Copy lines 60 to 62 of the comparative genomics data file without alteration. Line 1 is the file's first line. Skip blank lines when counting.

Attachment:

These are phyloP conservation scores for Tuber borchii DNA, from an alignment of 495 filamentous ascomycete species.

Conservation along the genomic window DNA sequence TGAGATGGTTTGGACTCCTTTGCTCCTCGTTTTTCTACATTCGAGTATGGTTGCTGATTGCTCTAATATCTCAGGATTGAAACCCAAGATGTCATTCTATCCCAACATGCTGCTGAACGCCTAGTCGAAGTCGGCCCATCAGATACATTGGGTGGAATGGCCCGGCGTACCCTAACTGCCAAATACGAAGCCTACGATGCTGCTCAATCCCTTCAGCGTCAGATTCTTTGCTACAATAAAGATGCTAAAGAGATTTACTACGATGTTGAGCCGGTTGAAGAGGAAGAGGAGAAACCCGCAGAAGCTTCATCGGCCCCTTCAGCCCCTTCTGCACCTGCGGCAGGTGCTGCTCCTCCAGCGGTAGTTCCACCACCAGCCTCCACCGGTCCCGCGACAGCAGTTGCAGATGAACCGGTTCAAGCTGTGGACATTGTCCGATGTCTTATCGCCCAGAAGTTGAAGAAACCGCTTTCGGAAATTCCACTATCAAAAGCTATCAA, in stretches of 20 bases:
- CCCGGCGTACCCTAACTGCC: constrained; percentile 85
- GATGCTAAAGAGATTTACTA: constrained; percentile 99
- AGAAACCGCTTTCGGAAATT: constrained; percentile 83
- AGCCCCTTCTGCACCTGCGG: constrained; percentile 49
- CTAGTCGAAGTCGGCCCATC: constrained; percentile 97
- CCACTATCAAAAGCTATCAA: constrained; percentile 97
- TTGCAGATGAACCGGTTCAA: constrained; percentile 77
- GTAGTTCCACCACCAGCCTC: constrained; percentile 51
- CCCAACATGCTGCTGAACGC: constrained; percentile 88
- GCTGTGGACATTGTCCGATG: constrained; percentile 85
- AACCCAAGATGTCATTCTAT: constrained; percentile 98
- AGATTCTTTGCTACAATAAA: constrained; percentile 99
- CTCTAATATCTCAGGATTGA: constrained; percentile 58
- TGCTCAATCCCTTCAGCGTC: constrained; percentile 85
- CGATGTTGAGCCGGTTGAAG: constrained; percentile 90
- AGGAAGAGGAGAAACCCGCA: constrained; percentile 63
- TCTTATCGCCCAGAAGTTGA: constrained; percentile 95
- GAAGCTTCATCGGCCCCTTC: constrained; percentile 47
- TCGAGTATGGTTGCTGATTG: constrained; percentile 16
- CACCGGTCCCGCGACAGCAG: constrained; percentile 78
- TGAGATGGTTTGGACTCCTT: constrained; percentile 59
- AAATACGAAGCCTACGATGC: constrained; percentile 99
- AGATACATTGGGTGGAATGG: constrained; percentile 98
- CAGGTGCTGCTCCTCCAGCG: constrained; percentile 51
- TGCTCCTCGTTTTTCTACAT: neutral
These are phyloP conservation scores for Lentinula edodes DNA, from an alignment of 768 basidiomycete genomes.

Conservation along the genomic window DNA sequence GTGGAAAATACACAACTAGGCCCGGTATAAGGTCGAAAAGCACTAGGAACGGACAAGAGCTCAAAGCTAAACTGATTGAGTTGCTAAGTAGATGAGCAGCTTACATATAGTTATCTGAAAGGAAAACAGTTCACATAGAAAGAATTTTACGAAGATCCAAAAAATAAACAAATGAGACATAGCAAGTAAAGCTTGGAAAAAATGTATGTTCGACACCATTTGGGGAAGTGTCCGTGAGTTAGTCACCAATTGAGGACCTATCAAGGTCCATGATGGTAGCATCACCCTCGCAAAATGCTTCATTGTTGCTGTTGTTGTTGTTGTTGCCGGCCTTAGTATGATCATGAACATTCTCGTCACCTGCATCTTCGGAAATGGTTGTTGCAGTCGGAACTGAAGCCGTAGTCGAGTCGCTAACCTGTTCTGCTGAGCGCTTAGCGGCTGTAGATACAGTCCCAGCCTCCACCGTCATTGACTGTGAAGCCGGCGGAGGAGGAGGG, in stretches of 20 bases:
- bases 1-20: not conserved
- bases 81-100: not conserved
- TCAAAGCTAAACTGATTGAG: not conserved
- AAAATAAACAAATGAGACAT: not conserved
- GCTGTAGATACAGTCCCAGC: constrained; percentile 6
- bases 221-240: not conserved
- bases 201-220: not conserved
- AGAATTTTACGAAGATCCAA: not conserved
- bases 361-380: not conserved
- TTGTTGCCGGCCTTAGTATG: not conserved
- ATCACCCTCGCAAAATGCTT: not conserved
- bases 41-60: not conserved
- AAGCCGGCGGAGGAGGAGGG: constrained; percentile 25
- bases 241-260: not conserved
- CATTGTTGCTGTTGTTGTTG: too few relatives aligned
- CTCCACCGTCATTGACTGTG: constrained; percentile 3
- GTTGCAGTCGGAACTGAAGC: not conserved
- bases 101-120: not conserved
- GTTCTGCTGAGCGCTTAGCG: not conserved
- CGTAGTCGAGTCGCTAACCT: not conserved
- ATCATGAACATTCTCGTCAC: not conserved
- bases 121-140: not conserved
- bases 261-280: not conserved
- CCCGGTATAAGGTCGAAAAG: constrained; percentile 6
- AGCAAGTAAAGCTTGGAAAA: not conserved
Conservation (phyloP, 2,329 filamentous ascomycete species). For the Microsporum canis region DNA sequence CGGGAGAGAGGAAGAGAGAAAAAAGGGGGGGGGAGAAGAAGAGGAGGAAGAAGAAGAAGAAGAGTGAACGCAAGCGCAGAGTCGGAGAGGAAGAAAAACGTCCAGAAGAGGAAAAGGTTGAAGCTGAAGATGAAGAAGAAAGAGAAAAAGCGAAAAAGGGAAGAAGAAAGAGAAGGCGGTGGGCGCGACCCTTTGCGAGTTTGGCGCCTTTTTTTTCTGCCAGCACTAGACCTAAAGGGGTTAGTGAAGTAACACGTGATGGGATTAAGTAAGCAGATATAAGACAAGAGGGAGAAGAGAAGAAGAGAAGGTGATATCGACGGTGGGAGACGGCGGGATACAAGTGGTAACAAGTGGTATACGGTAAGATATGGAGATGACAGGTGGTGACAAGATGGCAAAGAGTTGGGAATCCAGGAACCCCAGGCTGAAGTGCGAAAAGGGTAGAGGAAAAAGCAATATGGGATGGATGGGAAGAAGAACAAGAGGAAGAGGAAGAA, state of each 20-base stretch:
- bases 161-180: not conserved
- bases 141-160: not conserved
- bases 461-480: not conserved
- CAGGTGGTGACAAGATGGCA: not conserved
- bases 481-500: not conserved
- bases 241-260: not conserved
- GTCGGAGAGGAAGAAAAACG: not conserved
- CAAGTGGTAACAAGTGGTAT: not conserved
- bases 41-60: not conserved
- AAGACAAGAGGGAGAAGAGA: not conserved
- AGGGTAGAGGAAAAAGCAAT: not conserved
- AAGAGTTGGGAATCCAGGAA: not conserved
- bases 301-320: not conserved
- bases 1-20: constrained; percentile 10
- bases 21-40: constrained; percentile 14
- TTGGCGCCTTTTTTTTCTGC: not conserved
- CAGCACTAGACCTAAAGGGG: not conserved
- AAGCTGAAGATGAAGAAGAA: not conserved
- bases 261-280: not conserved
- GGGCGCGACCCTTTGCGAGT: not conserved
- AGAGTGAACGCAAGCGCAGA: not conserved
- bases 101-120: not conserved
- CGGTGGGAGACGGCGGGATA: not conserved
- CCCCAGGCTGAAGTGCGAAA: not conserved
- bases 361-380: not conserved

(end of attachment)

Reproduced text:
- bases 481-500: not conserved
- bases 241-260: not conserved
- GTCGGAGAGGAAGAAAAACG: not conserved